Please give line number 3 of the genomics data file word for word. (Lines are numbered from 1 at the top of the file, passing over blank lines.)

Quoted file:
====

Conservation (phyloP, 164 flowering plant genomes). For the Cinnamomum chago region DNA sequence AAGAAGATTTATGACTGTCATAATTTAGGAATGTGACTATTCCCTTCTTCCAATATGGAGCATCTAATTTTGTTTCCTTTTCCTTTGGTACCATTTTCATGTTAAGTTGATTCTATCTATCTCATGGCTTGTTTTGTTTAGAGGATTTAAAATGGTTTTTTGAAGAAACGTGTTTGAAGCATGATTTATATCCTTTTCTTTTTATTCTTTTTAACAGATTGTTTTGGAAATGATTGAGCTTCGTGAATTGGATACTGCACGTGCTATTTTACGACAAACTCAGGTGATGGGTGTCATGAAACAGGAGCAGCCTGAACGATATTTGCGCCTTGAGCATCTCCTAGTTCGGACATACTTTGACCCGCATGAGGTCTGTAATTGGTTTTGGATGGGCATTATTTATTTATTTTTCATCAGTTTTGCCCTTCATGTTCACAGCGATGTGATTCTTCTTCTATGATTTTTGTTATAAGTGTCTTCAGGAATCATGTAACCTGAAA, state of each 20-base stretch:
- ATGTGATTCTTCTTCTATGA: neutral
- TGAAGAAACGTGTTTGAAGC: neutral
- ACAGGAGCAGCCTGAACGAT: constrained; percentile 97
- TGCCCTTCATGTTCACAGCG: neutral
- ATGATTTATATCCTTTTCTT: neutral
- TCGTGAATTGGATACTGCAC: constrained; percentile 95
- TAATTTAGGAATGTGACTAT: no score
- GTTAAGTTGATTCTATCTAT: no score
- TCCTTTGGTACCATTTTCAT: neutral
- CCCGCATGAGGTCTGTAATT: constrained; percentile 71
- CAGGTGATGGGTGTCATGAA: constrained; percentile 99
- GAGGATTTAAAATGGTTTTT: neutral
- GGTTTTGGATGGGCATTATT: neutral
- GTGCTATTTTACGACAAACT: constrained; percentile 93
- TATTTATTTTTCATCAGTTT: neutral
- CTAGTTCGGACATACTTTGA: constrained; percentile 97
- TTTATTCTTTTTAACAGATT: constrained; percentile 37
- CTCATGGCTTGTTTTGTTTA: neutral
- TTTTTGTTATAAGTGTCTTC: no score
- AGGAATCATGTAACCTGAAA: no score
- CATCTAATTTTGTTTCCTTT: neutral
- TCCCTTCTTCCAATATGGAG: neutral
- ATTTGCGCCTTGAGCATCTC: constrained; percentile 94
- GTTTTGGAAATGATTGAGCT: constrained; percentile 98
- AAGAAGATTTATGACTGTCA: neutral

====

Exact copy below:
- TGAAGAAACGTGTTTGAAGC: neutral